On 28 April 2022, the Securities and Exchange Commission (SEC) filed suit against Vale S.A. (Vale), a publicly traded Brazilian mining company and one of the world’s largest iron ore producers, alleging that Vale had made false and misleading claims about the safety of its dams prior to the January 2019 collapse of its Brumadinho dam. The collapse killed 270 people, caused immeasurable environmental and social harm, and resulted in losses of more than US$4 billion in Vale’s market capitalization.

The SEC alleges that between 2016 and 2019, Vale manipulated safety audits, obtained fraudulent stability certificates, and misled local governments, communities, and investors about the safety of the Brumadinho dam through its environmental, social, and governance (ESG) disclosures. Specifically, the SEC alleges that “Vale knowingly or recklessly obtained eight fraudulent and deceptive stability declarations in connection with corrupted audits of the Brumadinho dam.”2 The Complaint alleges that when Vale obtained these stability declarations, Vale knew they were based on unreliable and flawed laboratory data or a flagrant disregard for minimum standards of safety that Vale purported to follow. Vale knew that assessments of the Brumadinho dam, based on best engineering practices, had revealed that the dam did not even meet Vale’s own safety standards much less international standards for dam safety.3

The SEC further alleges that Vale “obtained these fraudulent stability declarations through a pattern of deceptive acts” and “removed auditors when they refused to bend to Vale’s will and utilized ‘blackmail’ to coerce other auditors to comply with Vale’s demands.”4

According to the SEC, Vale also falsely claimed in investor reports that all of its dams were certified to be in stable condition5 and publicly declared its “‘commitment to sustainability’ and achieving ‘zero harm’ to employees and surrounding communities.”6 These representations, according to the SEC, were false. In its Complaint, the SEC noted that Vale raised nearly US$1 billion on U.S. debt markets during this period.7

The SEC’s complaint, filed in U.S. District Court for the Eastern District of New York, seeks injunctive relief, disgorgement plus prejudgment interest, and civil penalties. “Many investors rely on ESG disclosures like those contained in Vale’s annual Sustainability Reports and other public filings to make informed investment decisions,” said Gurbir S. Grewal, Director of the SEC’s Division of Enforcement.8 “By allegedly manipulating those disclosures, Vale compounded the social and environmental harm caused by the Brumadinho dam’s tragic collapse and undermined investors’ ability to evaluate the risks posed by Vale’s securities.”9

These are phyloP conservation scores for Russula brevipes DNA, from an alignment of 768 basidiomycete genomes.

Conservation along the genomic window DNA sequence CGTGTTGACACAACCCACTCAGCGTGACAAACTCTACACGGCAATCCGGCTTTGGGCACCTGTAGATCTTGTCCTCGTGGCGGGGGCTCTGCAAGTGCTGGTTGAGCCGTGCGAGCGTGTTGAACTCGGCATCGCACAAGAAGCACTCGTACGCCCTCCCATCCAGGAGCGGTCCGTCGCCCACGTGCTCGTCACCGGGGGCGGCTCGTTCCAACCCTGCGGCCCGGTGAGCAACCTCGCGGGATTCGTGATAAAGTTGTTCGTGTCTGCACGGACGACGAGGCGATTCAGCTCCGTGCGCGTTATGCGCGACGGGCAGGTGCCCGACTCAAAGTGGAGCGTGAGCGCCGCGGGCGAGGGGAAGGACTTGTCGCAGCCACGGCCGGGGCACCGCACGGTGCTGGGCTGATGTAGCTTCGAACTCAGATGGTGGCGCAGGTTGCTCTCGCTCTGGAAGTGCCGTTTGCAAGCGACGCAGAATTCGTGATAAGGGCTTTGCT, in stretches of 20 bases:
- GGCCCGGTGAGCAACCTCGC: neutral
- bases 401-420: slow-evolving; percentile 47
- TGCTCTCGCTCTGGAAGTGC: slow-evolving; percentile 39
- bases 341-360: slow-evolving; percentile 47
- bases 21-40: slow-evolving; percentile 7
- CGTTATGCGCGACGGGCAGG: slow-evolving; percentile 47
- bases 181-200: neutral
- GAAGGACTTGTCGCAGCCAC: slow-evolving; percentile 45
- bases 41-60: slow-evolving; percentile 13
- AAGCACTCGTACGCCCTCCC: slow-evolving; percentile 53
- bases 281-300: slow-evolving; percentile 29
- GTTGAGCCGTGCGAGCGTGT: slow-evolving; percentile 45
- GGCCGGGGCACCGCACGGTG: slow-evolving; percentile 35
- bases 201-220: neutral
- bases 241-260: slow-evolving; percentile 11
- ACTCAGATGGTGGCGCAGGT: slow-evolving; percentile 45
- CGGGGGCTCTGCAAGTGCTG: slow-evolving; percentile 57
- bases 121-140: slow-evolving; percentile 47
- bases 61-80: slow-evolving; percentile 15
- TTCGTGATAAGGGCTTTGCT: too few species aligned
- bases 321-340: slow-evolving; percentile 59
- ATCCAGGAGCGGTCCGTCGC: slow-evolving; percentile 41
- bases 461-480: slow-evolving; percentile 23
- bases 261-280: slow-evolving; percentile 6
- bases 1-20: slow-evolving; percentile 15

The action against Vale is the result of an investigation by the SEC’s Climate and ESG Task Force. In 2021, the SEC formed the Climate and ESG Task Force in the Division of Enforcement with a mandate to both identify material gaps or misstatements in issuers’ ESG disclosures, such as the false and misleading claims allegedly made by Vale, and analyze investment advisers’ and funds’ ESG strategies. The Vale action indicates a clear direction by the SEC toward more aggressive enforcement of ESG disclosures.

The collapse of the dam also spawned a civil shareholder class action suit against Vale and certain of its senior executives, which is currently pending in the United States District Court for the Eastern District of New York.10 In that action, commenced on 28 January 2019, shortly after the dam collapse, plaintiffs allege Vale and its senior executives violated Section 10(b) of the Exchange Act and Rule 10b-5 and Section 20(a) of the Exchange Act by making materially false and misleading statements regarding Vale’s business and its assessment of the risk and potential damage of the dam collapse, as well as the adequacy of Vale’s programs to mitigate health and safety incidents. Specifically, the operative complaint in the action alleges that the scope of Vale’s misstatements was exacerbated by the company’s public commitments to minimize environmental damage following a 2015 dam collapse at a mine in Brazil that Vale jointly-owned.

On 20 May 2020, the court denied the defendants’ motion to dismiss. Notably, the court rejected the defendants’ argument that certain of Vale’s statements about safety and sustainability were too generic to be actionable, finding that “because it repeatedly emphasized its commitment to such priorities, Vale put the topic at issue such that the Court cannot say that, as a matter of law, investors would not find certain representations material.”11 Thus, the court determined that statements such as “sustainability is part of the core business” and “it is necessary for the mining company to be environmentally, socially, and economically sustainable for its survival” are potentially actionable.12 On 31 March 2022, the court granted plaintiff’s motion for class certification.13

The tragic dam collapse reflects the broad scope of risks that ESG issues can lead to, in this case resulting in both regulatory and shareholder class action litigation. Although Vale through its ESG disclosures declared its commitment to safety and sustainability as a core aspect of its business, Vale’s senior executives are alleged to have engaged in widespread governance misconduct by ignoring safety issues, obtaining false audit reports, and misleading investors about the safety and sustainability of its dam, the collapse of which caused severe environmental damage to the community. In light of the increased scrutiny of ESG disclosures by regulators, investors, and consumers, public companies must ensure they have robust auditing measures in place to ensure the accuracy of their disclosure and mitigate the risks arising from them.